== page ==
SHOWING STRENGTH: CFMEU district vice-president Glenn Power at a May Day march. Mr Power believes the rise of labour hire has contributed to declining membership.
SHOWING STRENGTH: CFMEU district vice-president Glenn Power at a May Day march. Mr Power believes the rise of labour hire has contributed to declining membership. Meghan Kidd

Union 'moves on' after $2.8M blow out, 20% member money drop

QUESTIONS are mounting as to what has driven a 20% drop in CFMEU membership revenue in just two years.

While the CFMEU puts it down to a symptom of the depressed mining sector, others are pointing to the falling relevance of trade unions nationally.

Even CFMEU Rockhampton district vice president Glenn Power joked they had "possibly been too good at our job".

Since the union movement's arrival in Australia, only a couple of years after the First Fleet, it has paved the way for the concessions most workers enjoy today - from sick pay, maternity leave and award rates to collective bargaining.

But Australian Bureau of Statistics data shows that since 1992 the percentage of the workforce in trade unions has dropped from about 40% to 15% in 2014.

Not only has membership revenue fallen from $12m in 2014 to $9.6m in 2016, the union is now operating at a loss of $2.8m - a huge jump from $384,708 in 2015.

CFMEU senior vice president for Queensland Mitch Hughes said it would continue to front up to any court case required, even though a large chunk of the multi-million dollar loss is believed to have been racked up through legal costs.

And while he said the union had put cost saving measures in place, he'd "rather not" provide details.

"I don't think we've had a significant operating loss like this in recent times but it's something that we're prepared for. We've stabilised it and we're moving forward with better cost saving measures," Mr Hughes said.

"Like any business going through a downturn, we're affected by that as well, but we're prepared to fight any fight we have to for our membership."

In Mr Power's opinion, the key reason membership is suffering is the rise of labour hire. In the past four years the union claims 1500 permanent jobs have been shed in the mining sector, and many of those workers were now employed on a labour hire basis.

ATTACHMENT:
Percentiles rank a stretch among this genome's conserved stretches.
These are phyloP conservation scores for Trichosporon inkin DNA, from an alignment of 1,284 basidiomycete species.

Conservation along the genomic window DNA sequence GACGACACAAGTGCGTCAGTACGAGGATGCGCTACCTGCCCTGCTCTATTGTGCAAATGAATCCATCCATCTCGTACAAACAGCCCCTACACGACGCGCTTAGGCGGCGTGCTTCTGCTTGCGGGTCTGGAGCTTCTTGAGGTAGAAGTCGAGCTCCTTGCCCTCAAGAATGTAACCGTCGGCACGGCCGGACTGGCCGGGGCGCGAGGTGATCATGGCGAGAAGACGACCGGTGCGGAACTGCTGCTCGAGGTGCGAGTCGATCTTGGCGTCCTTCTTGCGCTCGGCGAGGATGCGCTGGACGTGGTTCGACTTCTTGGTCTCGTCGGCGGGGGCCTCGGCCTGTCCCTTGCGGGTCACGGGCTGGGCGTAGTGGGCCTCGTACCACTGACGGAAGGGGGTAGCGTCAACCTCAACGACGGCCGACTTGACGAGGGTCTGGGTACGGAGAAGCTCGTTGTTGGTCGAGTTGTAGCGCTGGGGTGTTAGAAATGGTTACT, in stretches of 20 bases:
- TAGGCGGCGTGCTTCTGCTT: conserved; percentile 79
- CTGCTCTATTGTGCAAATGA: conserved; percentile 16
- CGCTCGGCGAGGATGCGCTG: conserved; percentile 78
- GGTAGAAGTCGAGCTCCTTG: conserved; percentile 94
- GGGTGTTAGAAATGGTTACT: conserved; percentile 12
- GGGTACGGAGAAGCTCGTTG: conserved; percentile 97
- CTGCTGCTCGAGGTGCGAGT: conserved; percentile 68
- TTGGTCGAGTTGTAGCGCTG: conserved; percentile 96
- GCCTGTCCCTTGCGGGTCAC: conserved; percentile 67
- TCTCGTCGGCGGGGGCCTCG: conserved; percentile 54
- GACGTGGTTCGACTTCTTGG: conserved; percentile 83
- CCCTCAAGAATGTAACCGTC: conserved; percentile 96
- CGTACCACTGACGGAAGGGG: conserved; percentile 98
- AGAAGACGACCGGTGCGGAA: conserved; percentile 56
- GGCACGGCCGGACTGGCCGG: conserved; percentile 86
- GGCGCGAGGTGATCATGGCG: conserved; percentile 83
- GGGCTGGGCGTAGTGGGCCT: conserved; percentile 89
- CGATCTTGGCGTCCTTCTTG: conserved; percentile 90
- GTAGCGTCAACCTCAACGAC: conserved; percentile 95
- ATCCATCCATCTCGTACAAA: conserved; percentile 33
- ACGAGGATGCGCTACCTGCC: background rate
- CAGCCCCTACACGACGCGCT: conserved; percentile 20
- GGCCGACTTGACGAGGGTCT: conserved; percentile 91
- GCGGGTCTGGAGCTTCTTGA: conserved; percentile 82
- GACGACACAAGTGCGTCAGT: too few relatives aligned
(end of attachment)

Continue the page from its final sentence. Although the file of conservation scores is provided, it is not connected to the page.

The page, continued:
Mr Power believes the resulting lack of job security then had labour hire workers opting out of financial commitments, like union membership fees.

"The biggest battle we've got is the rise of labour hire and people being employed by the minute or the hour," he said.

"When you're hired by the minute or hour that (union membership) is the last thing you're thinking about."

He also believes some workers are opting out of membership out of fear they could be targeted for redundancies by their employer.

Recently, an interim Federal Court decision forced Anglo American to rehire two union delegates it had made redundant.

However, employers cannot force their workers to tell them whether or not they belong to a union.

Despite its struggles, Mr Power argues the union remains relevant, stating that if those workers rights "won and fought for" weren't protected, they could easily be lost.

"Being part of a union, it's like insurance. No one's worried about it until something happens that affects them," he said.

The Australian Financial Review also reported this week that auditors have raised concerns about more than $700,000 in credit card expenses run up by Queensland CFMEU officials, citing a lack of evidence the money was spent on legitimate business activities.

It found spending on airfares, accommodation and car hire jumped from $455,274 to $765,285 between 2015-16. The financial reports have yet to be submitted to the Fair Work Commission,

Queensland Resources Council chief executive Ian Macfarlane said union membership had long been in decline.

"Trade union membership has steadily been in decline over recent years and investigations over credit card expenditure has further damaged its public reputation," he said.

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